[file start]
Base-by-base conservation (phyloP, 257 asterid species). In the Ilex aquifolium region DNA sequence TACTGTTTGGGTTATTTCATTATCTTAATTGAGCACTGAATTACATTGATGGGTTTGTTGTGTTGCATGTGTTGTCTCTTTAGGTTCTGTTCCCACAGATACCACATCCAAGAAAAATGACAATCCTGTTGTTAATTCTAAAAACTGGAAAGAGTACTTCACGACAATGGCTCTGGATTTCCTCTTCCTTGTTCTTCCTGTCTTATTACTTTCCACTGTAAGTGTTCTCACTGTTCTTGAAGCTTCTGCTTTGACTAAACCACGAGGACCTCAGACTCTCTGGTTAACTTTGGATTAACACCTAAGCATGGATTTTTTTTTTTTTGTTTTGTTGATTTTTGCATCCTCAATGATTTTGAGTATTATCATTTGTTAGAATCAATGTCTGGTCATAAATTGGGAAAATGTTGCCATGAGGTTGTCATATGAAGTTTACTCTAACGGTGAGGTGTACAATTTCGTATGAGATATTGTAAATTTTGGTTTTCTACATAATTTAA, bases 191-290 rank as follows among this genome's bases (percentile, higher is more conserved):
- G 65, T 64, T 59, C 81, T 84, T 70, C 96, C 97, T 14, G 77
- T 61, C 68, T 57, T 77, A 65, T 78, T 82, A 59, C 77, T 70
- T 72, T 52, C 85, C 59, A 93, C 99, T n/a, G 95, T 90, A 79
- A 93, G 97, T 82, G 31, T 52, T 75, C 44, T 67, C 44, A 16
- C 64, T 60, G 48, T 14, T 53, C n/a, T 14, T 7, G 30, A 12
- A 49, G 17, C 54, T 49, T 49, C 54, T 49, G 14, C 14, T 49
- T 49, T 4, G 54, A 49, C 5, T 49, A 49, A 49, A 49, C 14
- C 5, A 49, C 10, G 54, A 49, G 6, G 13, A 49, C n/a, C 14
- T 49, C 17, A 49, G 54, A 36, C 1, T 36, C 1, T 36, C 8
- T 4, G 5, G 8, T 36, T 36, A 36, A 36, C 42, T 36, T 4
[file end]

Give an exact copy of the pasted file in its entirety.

Base-by-base conservation (phyloP, 257 asterid species). In the Ilex aquifolium region DNA sequence TACTGTTTGGGTTATTTCATTATCTTAATTGAGCACTGAATTACATTGATGGGTTTGTTGTGTTGCATGTGTTGTCTCTTTAGGTTCTGTTCCCACAGATACCACATCCAAGAAAAATGACAATCCTGTTGTTAATTCTAAAAACTGGAAAGAGTACTTCACGACAATGGCTCTGGATTTCCTCTTCCTTGTTCTTCCTGTCTTATTACTTTCCACTGTAAGTGTTCTCACTGTTCTTGAAGCTTCTGCTTTGACTAAACCACGAGGACCTCAGACTCTCTGGTTAACTTTGGATTAACACCTAAGCATGGATTTTTTTTTTTTTGTTTTGTTGATTTTTGCATCCTCAATGATTTTGAGTATTATCATTTGTTAGAATCAATGTCTGGTCATAAATTGGGAAAATGTTGCCATGAGGTTGTCATATGAAGTTTACTCTAACGGTGAGGTGTACAATTTCGTATGAGATATTGTAAATTTTGGTTTTCTACATAATTTAA, bases 191-290 rank as follows among this genome's bases (percentile, higher is more conserved):
- G 65, T 64, T 59, C 81, T 84, T 70, C 96, C 97, T 14, G 77
- T 61, C 68, T 57, T 77, A 65, T 78, T 82, A 59, C 77, T 70
- T 72, T 52, C 85, C 59, A 93, C 99, T n/a, G 95, T 90, A 79
- A 93, G 97, T 82, G 31, T 52, T 75, C 44, T 67, C 44, A 16
- C 64, T 60, G 48, T 14, T 53, C n/a, T 14, T 7, G 30, A 12
- A 49, G 17, C 54, T 49, T 49, C 54, T 49, G 14, C 14, T 49
- T 49, T 4, G 54, A 49, C 5, T 49, A 49, A 49, A 49, C 14
- C 5, A 49, C 10, G 54, A 49, G 6, G 13, A 49, C n/a, C 14
- T 49, C 17, A 49, G 54, A 36, C 1, T 36, C 1, T 36, C 8
- T 4, G 5, G 8, T 36, T 36, A 36, A 36, C 42, T 36, T 4